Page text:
‘People in early 30s being diagnosed with dementia’

People as young as in their early 30s, and from all walks of life, are being diagnosed with dementia, the 4th annual conference ‘Living with Dementia in Rural Ireland’, held in Boyle, Co. Roscommon, recently heard.

The main theme of the day was the right of people with dementia to live in their communities and to be treated like everyone else.

They should enjoy the same rights and opportunities as everyone else, with access available to a range of live-in, residential and other community supports, the gathering heard.

In Ireland, 55,000 people are presently diagnosed with the condition, but it is estimated that the real figure is probably closer to 100,000. Failure to diagnose, late diagnosis and reluctance by families to acknowledge the condition are the backstory, the conference was told.

Lack of supports

Stigma, social isolation and lack of care supports and services are all issues, it was outlined.

Being diagnosed early can be a life-changer, giving the individual time to put their affairs in orders; make choices and work at keeping the diagnosis under observation; and control for as long as possible, it was emphasised.

Dr. Helen Rochford Brennan from Tubbercurry, Co. Sligo, told how almost seven years ago, at the age of 62, she was diagnosed after a five-year struggle with early onset Alzheimer’s disease. She now advocates for early diagnosis and shares her personal experience about living with early onset Alzheimer’s disease, the most common type of dementia.

She hopes her continuous participation in research will one day help find a cure, along with bringing her experience to the widest possible audience, such as her board membership of Alzheimer Europe and chair of the working group of people with dementia.

John Quinn who lives in Brisbane, Australia, outlined how, in 2010, at the age of 59, he was given a diagnosis of dementia. He became a student again and began to read everything he could about dementia. John’s mantra is:

A diagnosis of dementia is not a lifestyle choice. However, now that I have dementia, I can choose my lifestyle, and I choose to live well with dementia.

Professor Eamon O’Shea of National University of Ireland (NUI) Galway and Helen Rochford Brennan spoke about the need in Ireland for a continuum of care.

Currently, there is nothing available between home care and nursing home care, it was outlined. Helen spoke about her need to have her social care maintained as she is physically healthy.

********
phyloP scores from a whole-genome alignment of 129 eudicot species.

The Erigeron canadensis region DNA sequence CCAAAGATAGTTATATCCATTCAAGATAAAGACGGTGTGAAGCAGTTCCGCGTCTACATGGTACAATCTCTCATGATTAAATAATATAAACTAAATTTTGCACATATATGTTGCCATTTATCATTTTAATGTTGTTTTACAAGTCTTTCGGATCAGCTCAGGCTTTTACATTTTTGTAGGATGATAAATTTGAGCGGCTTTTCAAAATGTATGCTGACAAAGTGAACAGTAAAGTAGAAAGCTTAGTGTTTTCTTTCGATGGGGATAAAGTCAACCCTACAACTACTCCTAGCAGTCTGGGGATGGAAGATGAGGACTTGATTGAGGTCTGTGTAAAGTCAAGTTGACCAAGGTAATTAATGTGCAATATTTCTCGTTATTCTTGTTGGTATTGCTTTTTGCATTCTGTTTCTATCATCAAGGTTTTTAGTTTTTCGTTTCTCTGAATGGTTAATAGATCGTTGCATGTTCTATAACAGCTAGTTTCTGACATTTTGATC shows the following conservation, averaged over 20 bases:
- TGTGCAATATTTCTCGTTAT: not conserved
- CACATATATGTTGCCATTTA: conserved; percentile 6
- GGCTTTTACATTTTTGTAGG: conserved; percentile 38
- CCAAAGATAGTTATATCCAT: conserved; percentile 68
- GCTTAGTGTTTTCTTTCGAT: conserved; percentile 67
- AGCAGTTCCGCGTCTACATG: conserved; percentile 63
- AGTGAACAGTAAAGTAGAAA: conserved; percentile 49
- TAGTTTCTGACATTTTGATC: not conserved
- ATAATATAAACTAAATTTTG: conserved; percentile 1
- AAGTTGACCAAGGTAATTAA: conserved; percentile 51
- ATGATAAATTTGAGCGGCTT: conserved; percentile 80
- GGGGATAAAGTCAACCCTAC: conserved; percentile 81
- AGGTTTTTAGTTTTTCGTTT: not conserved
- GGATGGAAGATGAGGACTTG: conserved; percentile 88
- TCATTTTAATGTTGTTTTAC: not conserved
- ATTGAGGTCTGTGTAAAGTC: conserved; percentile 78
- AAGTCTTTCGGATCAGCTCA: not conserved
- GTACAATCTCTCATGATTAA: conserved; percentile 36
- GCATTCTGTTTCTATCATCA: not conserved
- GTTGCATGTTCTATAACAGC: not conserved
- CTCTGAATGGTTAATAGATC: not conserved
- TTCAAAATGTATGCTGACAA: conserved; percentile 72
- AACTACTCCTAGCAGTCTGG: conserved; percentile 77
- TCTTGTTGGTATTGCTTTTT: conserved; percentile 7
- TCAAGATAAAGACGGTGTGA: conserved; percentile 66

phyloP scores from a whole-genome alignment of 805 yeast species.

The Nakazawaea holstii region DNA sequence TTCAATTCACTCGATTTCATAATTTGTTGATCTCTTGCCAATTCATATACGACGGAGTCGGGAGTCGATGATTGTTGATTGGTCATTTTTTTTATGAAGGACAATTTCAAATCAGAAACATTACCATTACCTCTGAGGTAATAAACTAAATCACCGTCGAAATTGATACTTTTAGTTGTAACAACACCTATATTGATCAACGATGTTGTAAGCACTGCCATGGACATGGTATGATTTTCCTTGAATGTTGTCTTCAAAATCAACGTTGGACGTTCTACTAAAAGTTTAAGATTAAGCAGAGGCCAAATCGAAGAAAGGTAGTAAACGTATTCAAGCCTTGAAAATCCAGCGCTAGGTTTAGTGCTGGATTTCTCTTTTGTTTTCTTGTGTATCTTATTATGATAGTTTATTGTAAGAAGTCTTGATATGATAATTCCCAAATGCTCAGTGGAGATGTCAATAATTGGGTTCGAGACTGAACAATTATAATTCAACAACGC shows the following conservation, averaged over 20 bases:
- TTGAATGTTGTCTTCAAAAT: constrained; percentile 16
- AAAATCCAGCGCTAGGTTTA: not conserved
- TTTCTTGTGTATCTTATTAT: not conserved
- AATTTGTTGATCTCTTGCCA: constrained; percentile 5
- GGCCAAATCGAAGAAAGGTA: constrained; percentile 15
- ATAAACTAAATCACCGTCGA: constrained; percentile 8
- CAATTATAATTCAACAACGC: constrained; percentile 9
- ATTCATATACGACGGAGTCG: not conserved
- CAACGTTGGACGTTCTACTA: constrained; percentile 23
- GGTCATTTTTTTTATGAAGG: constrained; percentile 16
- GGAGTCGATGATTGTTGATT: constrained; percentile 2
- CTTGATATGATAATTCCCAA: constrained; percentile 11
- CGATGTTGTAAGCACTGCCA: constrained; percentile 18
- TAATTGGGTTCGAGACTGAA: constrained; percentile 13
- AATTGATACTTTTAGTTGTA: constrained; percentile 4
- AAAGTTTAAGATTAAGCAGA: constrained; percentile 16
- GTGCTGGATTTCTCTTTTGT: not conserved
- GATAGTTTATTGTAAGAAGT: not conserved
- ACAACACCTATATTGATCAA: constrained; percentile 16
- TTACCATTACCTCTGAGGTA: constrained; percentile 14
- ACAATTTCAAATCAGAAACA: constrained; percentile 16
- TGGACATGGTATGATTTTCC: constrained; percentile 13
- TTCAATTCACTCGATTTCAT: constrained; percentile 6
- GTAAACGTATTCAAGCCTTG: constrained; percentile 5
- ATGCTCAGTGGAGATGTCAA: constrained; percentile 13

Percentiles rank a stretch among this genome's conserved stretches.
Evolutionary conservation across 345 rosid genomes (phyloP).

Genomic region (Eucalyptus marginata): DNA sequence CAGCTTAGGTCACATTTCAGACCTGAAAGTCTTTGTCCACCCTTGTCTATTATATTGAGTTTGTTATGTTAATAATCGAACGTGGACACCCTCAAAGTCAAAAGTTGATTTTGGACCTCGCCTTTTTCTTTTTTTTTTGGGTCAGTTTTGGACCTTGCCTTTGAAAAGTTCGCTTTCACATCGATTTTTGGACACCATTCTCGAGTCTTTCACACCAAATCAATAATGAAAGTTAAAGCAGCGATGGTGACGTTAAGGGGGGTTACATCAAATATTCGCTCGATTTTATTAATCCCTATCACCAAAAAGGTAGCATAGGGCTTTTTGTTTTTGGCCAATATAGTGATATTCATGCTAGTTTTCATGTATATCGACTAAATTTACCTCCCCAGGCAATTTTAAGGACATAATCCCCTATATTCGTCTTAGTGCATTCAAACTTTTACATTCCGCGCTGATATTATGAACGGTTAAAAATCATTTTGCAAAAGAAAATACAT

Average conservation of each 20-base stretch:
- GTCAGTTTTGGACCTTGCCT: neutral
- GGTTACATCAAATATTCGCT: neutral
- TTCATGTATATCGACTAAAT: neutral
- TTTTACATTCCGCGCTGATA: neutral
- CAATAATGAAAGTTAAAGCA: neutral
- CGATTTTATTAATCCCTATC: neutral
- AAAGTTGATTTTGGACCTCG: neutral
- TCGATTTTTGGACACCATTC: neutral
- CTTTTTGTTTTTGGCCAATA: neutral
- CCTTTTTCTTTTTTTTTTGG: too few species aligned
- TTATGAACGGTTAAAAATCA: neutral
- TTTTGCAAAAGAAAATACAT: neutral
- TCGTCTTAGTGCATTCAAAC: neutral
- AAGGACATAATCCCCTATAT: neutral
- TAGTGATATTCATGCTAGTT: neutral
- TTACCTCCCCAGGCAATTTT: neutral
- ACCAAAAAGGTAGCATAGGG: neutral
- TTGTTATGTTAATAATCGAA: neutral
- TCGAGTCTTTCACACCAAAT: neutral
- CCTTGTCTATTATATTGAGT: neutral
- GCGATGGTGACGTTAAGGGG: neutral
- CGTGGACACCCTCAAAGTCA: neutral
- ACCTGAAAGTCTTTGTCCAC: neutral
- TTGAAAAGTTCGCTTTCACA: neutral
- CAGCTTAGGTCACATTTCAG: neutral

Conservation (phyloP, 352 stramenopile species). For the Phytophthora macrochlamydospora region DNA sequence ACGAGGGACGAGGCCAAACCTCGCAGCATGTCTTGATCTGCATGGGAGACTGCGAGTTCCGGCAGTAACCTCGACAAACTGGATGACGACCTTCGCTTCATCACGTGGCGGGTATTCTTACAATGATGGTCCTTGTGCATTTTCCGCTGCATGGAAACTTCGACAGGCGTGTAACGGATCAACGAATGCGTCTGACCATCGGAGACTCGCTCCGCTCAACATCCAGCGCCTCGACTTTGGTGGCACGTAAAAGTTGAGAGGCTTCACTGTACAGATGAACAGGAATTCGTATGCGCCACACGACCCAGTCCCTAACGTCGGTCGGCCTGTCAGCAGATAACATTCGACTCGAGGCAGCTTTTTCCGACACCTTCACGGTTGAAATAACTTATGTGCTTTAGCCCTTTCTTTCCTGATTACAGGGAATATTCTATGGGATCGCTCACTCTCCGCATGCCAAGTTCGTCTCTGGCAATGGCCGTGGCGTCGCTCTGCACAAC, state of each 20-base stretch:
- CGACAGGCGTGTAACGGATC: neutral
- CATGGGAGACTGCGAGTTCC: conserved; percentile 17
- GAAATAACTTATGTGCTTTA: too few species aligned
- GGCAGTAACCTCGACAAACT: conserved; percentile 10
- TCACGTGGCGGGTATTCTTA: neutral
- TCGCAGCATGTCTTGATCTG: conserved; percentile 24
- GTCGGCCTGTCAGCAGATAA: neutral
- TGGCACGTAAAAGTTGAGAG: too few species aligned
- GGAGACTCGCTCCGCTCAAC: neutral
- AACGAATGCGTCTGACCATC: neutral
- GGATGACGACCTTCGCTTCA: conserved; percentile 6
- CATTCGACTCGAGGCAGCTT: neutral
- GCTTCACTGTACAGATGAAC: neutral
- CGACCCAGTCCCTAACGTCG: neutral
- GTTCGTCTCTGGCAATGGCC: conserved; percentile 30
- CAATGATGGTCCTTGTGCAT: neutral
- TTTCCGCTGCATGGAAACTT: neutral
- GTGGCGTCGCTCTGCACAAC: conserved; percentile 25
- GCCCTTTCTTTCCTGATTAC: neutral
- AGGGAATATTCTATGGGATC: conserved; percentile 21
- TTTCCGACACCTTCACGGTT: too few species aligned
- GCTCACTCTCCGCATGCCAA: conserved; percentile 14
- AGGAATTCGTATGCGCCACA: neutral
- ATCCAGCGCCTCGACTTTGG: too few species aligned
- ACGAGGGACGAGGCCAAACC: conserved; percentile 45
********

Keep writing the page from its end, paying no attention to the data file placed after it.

Person-centred

Person-centered care was highlighted by Professor Mary McCarron of Trinity College Dublin. She stressed the fact that ‘dementia care is slow care’ –  it takes time and it is not acceptable to limit care time.

She said that we need to look at other models of care, such as independent living and assisted living units where people can decide to downsize and move to a more manageable-sized home.

Delegates were told that in Scotland, there is a key worker to follow the person with diagnosis for the first year. They showcase the supports and services available, anything from the local bingo group to occupational therapists and speech and language.

This support is not available in Ireland and it would make a world of difference to the person with the diagnosis and to their family, the conference heard.

Community

Remaining part of their community is key to the person living with dementia for social, mental and physical health and well-being. They must be supported to remain living as they did before being diagnosed for as long as possible, it was stressed.

In a case study, Jane O’Sullivan from rural Co. Kerry shared with delegates the story of her husband Donie. He was waiting over six months for cognitive therapy but Jane said it is too late, and those months were crucial for Donie to have been stimulated.

Jane’s daughter, Maeve, spoke about her dad slipping from them, not being able to do the things they did as a family such as a mountain trek. Appropriate and relevant services are simply not available for Jane or Donie, the conference was told.

London-based neurologist and author Dr. Jules Montague highlighted the importance of early diagnosis and the need to recognise that dementia is a syndrome – a group of related symptoms – associated with an ongoing decline of brain functioning.

This may include problems with:

  • Memory loss;
  • Thinking speed;
  • Language;
  • Understanding;
  • Judgement;
  • Difficulties carrying out daily activities.

Seán Canney, minister of state at the department of rural and community development and the department of communications, climate action and environment, with special responsibility for natural resources, community affairs and digital development, attended the conference.

End-of-life care

Speaking afterwards, he paid tribute to Carmel Geoghegan who established Dementia Ireland, having been a primary carer for her late mother.

She is an advocate and supporter of campaigns that keep the spotlight on dementia and end-of-life care as a national health priority. The development of practice and policies that respect people living with a dementia diagnosis is her focus.

“During the time Carmel cared for her mother, the lack of basic information, supports and understanding were the most frustrating obstacles that they faced on a daily basis. Dementia Ireland hopes to help break down the stigma attached to a dementia diagnosis, to build better supports – both on a medical level and at a community level,” he said.

“Events like the conference offer a forum for stakeholders and all those interested in dementia to come together and share their knowledge and experience. It was an extremely informative afternoon.”

For more information see: www.dementiaireland.com or email: [email protected]

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